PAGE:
[One of Jacques’ neighbors wanders in to talk to him briefly. I soon learn that she lives next to his houseboat on the marina, and that in a few days, they will have to put their dog down. “Dogs are like family,” Jacques says sadly, noting that his friends are devastated. The topic soon turns to his houseboat, and how he’d always wanted one for fishing]
It’s a kid thing, you know. I was always saying that I want a boat, and I was training one year for the marathon on the West Side, and I passed in front of the 79th Street Boat Basin, and I saw a houseboat. I was thinking that I’m going to buy a houseboat, so I hire an agent, I start to buy magazines, I look at them, and then the agent that I hired said “Jacques, I’m not going to sell you a houseboat. I’m going to find you a motorboat.” It’s 40 feet, and it’s a nice boat. It’s got two cabins, two bathrooms, it’s nice enough to be in it and I love it. It’s quiet. That’s what I love, it’s quiet…Sunday, I think I’m going fishing, for sea bass. You want to see the picture? A friend of mine, he sent me some, of something called an eating frenzy.
[He bolts for his Macbook, and pulls up some emails from his doctor friends/fishing buddies. His publicist explains that Jacques fishes every weekend that his wife is running her own chocolate business on the West Coast. I quietly munch on my canele, taking it all in.]
Those are the fish there. And it’s crazy, because those are big fish. They are here in the harbor in New York. Look at them. That’s when they go after smaller fish. [clicks to the next photo] That’s where the rod is bending when we catch them, because we use relatively small rods to catch these fish. [clicks to the next photo, with an oddly familiar person holding a fish] That’s an albacore. That’s the one that the fish are eating.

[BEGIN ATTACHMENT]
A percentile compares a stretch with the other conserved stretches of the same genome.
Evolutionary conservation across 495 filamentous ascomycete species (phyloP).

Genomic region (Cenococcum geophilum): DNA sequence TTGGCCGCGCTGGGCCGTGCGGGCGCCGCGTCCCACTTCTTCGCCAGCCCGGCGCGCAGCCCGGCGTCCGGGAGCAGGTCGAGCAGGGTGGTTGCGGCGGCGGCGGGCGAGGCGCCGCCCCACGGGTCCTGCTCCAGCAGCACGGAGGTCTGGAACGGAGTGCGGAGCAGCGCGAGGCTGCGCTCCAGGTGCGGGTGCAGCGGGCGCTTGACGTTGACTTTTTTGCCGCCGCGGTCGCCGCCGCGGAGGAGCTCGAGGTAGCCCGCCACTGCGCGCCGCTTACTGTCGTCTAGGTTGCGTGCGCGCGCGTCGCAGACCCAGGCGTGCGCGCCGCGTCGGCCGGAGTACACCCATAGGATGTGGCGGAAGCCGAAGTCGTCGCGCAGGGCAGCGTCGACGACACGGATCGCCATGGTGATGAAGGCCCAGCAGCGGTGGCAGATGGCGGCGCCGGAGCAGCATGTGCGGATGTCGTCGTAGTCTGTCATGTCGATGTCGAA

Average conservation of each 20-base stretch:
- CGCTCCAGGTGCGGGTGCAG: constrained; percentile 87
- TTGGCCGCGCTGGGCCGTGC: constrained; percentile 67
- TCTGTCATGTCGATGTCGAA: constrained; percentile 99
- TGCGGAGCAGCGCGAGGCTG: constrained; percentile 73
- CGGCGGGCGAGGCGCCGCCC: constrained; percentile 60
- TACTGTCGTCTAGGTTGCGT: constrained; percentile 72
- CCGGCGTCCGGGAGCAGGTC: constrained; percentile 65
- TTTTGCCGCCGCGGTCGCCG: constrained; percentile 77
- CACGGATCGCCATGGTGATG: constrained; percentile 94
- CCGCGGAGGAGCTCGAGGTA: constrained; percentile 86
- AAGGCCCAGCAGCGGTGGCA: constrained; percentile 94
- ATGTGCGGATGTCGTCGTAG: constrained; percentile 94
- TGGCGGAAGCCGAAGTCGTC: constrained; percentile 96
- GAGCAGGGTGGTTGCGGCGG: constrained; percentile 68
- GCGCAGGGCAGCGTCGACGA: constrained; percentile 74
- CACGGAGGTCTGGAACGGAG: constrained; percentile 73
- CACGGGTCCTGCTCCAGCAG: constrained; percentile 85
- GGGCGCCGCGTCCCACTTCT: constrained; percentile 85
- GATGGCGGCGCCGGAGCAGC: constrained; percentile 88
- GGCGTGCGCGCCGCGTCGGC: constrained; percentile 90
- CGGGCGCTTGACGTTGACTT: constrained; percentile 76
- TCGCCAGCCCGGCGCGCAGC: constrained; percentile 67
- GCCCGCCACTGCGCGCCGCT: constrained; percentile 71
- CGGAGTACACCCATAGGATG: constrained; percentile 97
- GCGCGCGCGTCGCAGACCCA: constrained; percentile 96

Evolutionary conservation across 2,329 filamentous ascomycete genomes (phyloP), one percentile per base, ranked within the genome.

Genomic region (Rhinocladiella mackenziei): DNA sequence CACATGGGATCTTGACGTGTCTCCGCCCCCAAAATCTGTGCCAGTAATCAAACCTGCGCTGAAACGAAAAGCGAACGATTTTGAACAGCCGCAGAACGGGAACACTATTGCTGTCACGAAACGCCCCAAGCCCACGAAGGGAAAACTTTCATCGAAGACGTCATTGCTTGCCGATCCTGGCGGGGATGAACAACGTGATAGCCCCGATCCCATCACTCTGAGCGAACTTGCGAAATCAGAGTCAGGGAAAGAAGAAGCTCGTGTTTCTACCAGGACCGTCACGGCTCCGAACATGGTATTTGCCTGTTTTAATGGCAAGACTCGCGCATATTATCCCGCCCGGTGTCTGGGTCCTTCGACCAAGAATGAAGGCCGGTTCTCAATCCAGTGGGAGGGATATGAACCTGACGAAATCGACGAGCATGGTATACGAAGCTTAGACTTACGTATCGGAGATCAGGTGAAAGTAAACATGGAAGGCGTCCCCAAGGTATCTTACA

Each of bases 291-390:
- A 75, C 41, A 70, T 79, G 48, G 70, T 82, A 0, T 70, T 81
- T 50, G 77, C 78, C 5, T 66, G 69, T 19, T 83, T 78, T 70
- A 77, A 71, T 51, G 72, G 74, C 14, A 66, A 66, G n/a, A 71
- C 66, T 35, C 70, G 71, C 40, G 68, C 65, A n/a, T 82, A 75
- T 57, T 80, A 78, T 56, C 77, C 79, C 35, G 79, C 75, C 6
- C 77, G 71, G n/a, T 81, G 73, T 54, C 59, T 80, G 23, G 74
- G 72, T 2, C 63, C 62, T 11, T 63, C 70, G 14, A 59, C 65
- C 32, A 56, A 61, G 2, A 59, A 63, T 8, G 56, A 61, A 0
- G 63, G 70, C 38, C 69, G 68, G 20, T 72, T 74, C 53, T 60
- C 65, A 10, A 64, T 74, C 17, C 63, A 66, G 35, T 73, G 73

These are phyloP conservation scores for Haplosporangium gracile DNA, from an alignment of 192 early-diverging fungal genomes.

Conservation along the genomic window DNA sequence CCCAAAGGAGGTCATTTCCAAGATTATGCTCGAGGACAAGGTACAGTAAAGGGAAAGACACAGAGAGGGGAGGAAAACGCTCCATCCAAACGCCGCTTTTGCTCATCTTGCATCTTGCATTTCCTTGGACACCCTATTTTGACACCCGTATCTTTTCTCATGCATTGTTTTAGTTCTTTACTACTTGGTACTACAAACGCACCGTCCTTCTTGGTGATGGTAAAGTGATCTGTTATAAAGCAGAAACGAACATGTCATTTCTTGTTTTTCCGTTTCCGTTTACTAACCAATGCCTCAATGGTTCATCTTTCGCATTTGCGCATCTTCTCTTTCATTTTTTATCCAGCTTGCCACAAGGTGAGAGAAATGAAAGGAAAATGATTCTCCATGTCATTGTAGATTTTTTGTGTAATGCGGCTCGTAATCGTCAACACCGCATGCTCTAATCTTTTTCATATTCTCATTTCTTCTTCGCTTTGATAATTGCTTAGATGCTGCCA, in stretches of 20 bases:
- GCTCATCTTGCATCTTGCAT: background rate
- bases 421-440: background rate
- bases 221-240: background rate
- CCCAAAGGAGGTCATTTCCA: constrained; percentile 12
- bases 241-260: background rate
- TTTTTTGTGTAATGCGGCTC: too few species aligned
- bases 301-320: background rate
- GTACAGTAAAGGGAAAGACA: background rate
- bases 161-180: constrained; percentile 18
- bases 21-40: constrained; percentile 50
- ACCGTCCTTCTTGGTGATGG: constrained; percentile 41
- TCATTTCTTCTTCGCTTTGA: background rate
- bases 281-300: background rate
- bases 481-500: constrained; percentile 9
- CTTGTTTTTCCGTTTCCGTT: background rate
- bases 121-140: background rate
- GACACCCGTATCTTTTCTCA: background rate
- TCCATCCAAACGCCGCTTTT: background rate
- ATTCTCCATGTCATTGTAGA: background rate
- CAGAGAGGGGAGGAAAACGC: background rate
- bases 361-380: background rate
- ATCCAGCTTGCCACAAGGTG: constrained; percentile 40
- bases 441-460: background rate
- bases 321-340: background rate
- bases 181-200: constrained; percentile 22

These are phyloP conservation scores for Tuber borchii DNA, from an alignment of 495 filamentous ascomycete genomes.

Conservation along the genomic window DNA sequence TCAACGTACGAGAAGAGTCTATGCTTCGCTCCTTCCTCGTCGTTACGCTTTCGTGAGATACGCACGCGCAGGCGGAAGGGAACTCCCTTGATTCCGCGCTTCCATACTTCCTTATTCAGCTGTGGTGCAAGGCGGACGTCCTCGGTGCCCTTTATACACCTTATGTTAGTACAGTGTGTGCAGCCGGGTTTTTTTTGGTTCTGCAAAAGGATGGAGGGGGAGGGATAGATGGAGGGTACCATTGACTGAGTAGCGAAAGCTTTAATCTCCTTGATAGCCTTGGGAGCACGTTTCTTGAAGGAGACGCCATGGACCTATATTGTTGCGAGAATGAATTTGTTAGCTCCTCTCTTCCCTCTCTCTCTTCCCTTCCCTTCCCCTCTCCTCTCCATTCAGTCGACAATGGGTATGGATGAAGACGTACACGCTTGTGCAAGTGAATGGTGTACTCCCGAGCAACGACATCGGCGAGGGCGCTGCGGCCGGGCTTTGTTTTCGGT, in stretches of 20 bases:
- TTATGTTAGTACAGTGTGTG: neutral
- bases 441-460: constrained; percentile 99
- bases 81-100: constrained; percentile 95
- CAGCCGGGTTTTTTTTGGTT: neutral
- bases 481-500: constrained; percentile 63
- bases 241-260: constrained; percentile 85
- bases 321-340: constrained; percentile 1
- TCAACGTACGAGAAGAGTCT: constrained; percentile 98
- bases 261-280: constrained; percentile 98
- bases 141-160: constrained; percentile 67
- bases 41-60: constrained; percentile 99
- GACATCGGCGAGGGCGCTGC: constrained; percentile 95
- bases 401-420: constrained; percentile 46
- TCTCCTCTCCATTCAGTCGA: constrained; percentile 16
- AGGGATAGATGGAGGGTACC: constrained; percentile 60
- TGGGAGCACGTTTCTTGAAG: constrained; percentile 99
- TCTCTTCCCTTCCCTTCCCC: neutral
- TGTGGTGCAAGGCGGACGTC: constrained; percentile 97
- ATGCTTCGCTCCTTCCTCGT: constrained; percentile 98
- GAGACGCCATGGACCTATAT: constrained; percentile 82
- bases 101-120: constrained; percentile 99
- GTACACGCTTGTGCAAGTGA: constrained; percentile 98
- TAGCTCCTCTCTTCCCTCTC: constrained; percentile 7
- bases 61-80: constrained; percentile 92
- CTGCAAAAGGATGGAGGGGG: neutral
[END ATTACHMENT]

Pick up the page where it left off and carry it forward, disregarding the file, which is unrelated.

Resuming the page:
Oh wait – that’s Tom Colicchio!
Yeah, they were actually on Tom Colicchio’s boat that day. He loves fishing. I actually talk to him on the radio when I go out, I radio to see if he’s there, because he loves fishing and I love fishing too. [points back to the screen] Those striped bass you see there? They are feeding…and everybody try to cast in it. Look at how beautiful they are.
[FLASH FORWARD TO THE FACTORY, WHERE WE ARE ALL BACK IN HAIR NETS AND JACQUES IS WHACKING SOME LEGO CHOCOLATES OUT OF A MOLD.]
Random question: who are some younger chocolatiers that you think have a bright future?
I think there is a lot of talented people. You look at New York: I always buy chocolate boxes from other people, and some of them are really nice. Names, or no-names. I was at Mariebelle Chocolates — I was with my [sous-chef] and we went to a Japanese restaurant next door, so we went to her store, and it’s nice what she has. It’s beautiful, the packaging is beautiful. So I call Mariebelle down. I tell the sales lady: “Can you call Mariebelle, please?” She says: “I dunno if she’s here. What is your name?” I tell her Jacques Torres is here. And then she runs! [laughs] That was very funny.
Instructions for making a chocolate mold, as well as more Jacques Torres non sequitirs, are below.